The Hate U Give opens at a party where we meet sixteen-year-old Starr Carter. Not long after leaving the party she sees one of her closest friends get shot and killed by a police officer. Starr tries to come to terms with her grief as she fights for justice — for her friend and her community.
As Starr tells us her story, we see her straddle two worlds: Garden Heights, the neighborhood where she lives, and Williamson, the prep school she attends. She feels she has to be a different Starr in each place and she keeps these worlds separate. It’s not just Starr who is struggling to figure out how she fits in. Her parents, neighbors, and friends are all coming to terms with this sense of belonging. The setting is most certainly another character in the story, populated with distinct and nuanced characters, embodying the spirit of the neighborhood.
This story is told in first person, and I found Starr’s voice to be spot on — not too snarky and sarcastic, not overly angsty. In other words, I didn’t feel smothered by her tone and point of view. If you shy way from young adult fiction for these reasons, give Starr a chance. She is fun and funny, clever and hopeful. I hope she wins you over too.
I would classify The Hate U Give as a “message” book. Written in response to the Black Lives Matter movement, author Angie Thomas has an agenda. It is clear from the beginning how readers are supposed to react, whose side we are supposed to be on. I knew this, and I was okay with it. Occasionally the story surrendered to “teachable moments,” which felt a bit heavy-handed. Yet, it still managed to produce moments that surprised and convinced me and challenged my preconceived notions.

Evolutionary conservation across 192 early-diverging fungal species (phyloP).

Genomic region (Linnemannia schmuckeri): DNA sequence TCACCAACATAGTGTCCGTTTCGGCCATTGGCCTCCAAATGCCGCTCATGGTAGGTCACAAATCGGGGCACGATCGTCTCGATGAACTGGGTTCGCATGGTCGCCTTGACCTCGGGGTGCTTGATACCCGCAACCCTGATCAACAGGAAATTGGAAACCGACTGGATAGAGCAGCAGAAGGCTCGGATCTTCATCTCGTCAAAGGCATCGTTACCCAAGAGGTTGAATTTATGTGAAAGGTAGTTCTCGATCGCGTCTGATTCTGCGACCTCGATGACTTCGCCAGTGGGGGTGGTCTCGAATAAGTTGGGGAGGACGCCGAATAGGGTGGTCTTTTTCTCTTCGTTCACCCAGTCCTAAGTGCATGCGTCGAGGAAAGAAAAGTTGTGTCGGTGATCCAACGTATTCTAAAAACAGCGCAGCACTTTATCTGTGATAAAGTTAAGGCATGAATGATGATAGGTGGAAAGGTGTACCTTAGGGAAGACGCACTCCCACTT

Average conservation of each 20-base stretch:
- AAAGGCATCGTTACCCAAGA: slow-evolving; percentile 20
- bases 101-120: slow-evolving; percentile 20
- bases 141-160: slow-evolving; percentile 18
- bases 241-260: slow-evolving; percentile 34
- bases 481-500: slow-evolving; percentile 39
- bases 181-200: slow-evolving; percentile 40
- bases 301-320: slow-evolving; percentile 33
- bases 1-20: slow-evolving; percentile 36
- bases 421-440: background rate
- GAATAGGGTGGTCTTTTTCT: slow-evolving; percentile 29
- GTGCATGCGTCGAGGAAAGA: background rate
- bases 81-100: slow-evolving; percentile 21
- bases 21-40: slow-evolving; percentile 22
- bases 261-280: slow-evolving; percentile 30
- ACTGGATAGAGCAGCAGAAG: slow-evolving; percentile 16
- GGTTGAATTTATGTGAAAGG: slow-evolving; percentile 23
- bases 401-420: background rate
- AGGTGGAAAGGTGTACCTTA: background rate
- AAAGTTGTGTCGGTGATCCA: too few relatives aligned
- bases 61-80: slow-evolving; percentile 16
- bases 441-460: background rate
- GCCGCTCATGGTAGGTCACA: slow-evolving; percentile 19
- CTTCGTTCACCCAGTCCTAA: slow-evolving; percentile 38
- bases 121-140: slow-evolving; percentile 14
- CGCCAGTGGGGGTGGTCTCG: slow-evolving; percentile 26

The story is perfectly paced, giving readers intense scenes when Starr and her family are in precarious situations and then allowing her to reflect on her experience.
You may read The Hate U Give because it highlights important issues in urban neighborhoods, because it provides space for diversity and inclusivity in literature or because it opens the conversation for deeper connections around the movement. But also read this book because it’s a compelling story with dynamic, fascinating, and complex characters.
Five hearts for this one. ♥ ♥ ♥ ♥ ♥
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